CFP: Animal/Language: An Interdisciplinary Conference

Held in conjunction with the art exhibition “Assembling Animal Communication”

Texas Tech University, Lubbock, TX 21-23 March 2019

Confirmed Invited Speakers:

Catherine Chalmers, Stanford University Adrienne Martín, University of California, Davis

   Animals and language have a complicated relationship with one another in human understanding. Every period of history evinces a fascination with the diverse modes of communicative exchange and possibilities of linguistic community that exist both within and between species. Recent critics of anthropocentrism are far from the first to question the supposed muteness of the “dumb animal” and its ontological and ethical ramifications. Various cultures have historically attributed language to animals, and we have developed an increasingly sophisticated scientific understanding of the complex non-verbal communicative systems that animals use among themselves. New research complements millennia of human-animal communication in the contexts of work, play, and domestic life.

   Some people have extensive experience with real, live Screen Shot 2018-07-26 at 5.02.37 PM.png
animals. Some primarily encounter animals as products of the food industry. Some focus on animal representations in text or image, or deploy the abstract
figure of “the animal” as limit or counterpart of the human. These interactions condition different ways of
“thinking with animals,” including: using them in and as language or in experimentation, recruiting them as
symbols and metaphors, incorporating them into idiomatic expressions, projecting moral values onto them, and ventriloquizing them for purposes of cultural critique. A vast archive of literary, artistic, philosophical, historical, religious, and scientific explorations testifies that the boundaries and complementarities relating animals and language have always captured the human imagination.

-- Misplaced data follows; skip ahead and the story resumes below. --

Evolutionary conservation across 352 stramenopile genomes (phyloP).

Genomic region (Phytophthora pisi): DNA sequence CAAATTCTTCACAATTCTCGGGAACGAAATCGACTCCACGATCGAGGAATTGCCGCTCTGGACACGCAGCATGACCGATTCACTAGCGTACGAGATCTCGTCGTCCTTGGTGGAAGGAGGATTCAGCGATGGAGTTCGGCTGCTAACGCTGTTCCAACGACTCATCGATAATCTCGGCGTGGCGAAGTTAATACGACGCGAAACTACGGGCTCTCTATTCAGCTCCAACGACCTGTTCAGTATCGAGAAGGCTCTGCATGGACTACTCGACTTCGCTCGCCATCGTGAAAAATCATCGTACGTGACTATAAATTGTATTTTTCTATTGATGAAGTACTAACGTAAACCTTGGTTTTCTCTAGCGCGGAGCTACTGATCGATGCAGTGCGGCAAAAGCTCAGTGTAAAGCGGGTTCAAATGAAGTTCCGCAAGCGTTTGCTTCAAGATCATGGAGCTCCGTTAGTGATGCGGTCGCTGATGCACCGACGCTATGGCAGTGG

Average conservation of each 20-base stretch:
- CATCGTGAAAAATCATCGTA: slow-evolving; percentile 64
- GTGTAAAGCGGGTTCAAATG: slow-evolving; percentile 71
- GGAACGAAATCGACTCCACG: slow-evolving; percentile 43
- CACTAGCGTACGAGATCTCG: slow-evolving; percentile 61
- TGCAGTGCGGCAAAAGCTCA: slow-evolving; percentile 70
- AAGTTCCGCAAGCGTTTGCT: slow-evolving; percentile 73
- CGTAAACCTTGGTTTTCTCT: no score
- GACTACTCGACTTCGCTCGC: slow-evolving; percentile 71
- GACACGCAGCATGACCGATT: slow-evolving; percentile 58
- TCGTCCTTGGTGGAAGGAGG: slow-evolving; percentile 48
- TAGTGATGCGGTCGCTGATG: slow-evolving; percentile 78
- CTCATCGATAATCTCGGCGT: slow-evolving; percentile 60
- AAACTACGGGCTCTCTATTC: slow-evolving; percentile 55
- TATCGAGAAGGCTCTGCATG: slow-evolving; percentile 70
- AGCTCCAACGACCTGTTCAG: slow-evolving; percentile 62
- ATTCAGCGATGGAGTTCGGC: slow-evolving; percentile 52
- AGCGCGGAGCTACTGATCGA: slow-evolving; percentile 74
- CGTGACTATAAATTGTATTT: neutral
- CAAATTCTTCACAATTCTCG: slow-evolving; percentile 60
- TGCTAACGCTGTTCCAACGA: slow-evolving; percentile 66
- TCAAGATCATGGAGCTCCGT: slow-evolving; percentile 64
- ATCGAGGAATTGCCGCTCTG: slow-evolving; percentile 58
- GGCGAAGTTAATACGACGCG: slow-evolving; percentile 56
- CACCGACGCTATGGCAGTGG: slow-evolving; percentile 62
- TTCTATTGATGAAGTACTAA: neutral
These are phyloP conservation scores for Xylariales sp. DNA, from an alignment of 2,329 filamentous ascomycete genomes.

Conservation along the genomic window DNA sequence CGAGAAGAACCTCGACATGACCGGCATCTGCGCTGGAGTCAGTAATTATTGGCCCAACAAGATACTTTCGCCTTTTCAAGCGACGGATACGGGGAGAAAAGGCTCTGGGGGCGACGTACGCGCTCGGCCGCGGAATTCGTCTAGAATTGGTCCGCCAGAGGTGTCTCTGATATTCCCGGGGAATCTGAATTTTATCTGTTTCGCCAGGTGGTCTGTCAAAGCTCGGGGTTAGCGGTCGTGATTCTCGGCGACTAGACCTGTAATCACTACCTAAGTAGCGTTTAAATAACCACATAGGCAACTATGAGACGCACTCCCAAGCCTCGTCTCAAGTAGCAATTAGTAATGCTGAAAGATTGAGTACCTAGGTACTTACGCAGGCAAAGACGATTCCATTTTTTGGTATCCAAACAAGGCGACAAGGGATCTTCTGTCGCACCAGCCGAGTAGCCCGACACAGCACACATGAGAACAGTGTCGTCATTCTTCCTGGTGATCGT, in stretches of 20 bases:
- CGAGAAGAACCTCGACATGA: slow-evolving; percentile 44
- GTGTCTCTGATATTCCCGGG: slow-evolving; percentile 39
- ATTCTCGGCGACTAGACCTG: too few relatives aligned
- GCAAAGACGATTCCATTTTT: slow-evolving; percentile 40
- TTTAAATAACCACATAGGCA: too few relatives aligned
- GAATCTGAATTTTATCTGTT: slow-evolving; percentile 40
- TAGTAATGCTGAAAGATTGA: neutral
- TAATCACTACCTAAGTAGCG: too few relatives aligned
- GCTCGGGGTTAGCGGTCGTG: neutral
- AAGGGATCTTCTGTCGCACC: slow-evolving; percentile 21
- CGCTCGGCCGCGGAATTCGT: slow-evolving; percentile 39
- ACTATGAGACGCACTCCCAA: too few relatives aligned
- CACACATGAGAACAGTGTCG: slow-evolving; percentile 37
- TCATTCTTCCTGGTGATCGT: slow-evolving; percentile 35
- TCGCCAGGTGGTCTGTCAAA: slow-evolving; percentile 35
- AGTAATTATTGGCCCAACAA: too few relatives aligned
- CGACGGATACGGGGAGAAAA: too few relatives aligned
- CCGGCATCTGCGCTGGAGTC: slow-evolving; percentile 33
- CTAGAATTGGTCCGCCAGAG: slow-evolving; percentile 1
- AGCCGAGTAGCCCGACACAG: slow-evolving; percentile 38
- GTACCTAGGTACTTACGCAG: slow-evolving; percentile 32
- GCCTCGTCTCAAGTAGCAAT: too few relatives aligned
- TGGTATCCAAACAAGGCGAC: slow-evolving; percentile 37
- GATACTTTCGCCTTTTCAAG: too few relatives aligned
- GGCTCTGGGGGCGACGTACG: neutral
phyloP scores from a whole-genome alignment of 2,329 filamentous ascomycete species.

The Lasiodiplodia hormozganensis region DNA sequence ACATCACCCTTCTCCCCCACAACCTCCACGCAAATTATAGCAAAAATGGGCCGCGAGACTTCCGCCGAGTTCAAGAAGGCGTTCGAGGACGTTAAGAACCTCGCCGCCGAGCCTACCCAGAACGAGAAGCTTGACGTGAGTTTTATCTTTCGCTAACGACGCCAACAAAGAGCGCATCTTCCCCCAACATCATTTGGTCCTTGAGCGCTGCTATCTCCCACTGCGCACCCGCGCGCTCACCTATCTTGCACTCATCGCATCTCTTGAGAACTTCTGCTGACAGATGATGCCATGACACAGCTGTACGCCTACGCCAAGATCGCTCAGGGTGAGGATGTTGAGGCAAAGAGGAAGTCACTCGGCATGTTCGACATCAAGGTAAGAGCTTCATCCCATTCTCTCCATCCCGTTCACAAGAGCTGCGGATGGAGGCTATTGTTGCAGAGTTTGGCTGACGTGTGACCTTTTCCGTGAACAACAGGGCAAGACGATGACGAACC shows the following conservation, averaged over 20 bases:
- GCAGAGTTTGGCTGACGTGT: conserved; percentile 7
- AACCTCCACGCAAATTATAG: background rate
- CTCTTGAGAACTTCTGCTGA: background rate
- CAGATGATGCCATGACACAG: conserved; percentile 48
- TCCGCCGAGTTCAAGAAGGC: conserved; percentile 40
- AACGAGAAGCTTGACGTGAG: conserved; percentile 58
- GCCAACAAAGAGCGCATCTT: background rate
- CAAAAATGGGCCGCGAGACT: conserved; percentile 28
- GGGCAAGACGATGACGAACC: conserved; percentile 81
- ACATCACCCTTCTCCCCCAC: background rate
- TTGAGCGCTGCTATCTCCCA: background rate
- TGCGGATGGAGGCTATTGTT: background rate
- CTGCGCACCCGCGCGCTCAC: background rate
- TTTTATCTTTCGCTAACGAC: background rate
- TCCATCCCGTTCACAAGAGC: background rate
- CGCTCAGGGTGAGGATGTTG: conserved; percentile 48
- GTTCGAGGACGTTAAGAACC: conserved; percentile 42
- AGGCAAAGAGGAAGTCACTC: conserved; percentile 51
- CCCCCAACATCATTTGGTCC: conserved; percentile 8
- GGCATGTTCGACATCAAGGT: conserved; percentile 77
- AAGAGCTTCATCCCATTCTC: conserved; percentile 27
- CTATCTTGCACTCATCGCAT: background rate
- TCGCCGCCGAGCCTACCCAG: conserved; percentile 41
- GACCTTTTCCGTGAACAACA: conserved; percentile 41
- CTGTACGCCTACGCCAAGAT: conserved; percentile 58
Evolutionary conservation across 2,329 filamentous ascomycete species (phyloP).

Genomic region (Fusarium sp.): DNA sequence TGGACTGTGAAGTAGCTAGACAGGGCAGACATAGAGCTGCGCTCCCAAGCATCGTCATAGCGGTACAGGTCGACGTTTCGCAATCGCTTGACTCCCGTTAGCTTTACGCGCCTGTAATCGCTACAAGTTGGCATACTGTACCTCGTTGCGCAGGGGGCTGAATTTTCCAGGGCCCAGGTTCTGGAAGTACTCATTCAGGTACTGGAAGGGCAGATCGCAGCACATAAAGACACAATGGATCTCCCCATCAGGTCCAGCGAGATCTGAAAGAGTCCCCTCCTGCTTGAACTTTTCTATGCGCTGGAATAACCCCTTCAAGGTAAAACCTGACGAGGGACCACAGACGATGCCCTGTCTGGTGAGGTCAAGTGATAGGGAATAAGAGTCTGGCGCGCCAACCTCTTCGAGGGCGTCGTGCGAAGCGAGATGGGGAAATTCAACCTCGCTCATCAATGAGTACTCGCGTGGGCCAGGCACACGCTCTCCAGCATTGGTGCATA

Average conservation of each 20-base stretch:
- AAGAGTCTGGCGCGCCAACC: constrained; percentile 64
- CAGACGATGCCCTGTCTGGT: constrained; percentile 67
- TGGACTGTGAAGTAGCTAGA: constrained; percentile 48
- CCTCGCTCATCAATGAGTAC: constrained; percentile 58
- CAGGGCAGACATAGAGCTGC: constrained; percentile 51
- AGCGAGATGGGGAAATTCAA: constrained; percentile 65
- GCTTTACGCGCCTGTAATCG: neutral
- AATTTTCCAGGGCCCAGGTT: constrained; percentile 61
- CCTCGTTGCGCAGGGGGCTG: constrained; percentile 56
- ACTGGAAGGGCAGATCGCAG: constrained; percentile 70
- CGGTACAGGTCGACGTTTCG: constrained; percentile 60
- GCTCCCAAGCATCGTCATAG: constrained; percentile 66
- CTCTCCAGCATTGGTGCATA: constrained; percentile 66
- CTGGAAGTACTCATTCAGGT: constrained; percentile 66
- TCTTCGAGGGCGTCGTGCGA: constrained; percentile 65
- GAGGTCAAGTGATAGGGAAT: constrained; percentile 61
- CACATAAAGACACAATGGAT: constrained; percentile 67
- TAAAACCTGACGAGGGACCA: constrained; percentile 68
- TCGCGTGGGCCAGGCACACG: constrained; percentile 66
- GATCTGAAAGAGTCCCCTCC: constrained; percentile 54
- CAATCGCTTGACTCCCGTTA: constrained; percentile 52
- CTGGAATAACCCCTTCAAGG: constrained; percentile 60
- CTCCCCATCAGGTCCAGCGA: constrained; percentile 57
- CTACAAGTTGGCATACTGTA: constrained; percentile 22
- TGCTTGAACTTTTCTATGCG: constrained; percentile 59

Screen Shot 2018-07-26 at 5.02.47 PM    Animal/Language aims to create an interdisciplinary dialogue on the relationship between “animals” and “language” that considers both what connects and what separates these two key terms. The conference hopes to generate new scientific inquires and creative synergies by initiating conversation and exchange among scholars in the arts, humanities, natural sciences, and social sciences.

We therefore invite researchers from all fields, periods, and geographical areas to propose contributions engaging questions such as:

  • What are the real, imagined, or potential relationships between animals and language(s)?
  • What are animal languages?
  • What spaces or functions does the animal occupy within human language and cultural representation?
  • What is the role of animals in aesthetic or artistic meaning-making processes?
  • How do our interactions with animals shape our conceptions of animals and language?
  • How and why do we communicate with animals?
  • How and why do animals communicate with us?
  • How and why do animals communicate with one another?
  • What philosophical, ethical, and political questions are raised by different ways of affirming and denying connections between animals and language?
  • How should any of the above questions be historicized?

    Proposal Submission Deadline: September 30, 2018

       Proposals for 20-minute papers should be no more than 300 words long and include 3-5 keywords identifying your discipline and topic(s). All abstracts will be reviewed anonymously; please provide author name(s) and affiliations in your submission email, but omit them from your abstract itself. Please submit all proposals (in .docx or .pdf form) and questions to We plan to inform participants in early November.

    With many thanks,
    The Conference Organizers

    Dr. John Beusterien (Spanish), Dr. Belinda Kleinhans (German), Dr. Katy Schroeder (Animal & Food Sciences), Dr. Lucas Wood (French), Dr. Pamela Zinn (Classics), in collaboration with Joe Arredondo (Landmark Arts) and Dr. Kevin Chua (Art History)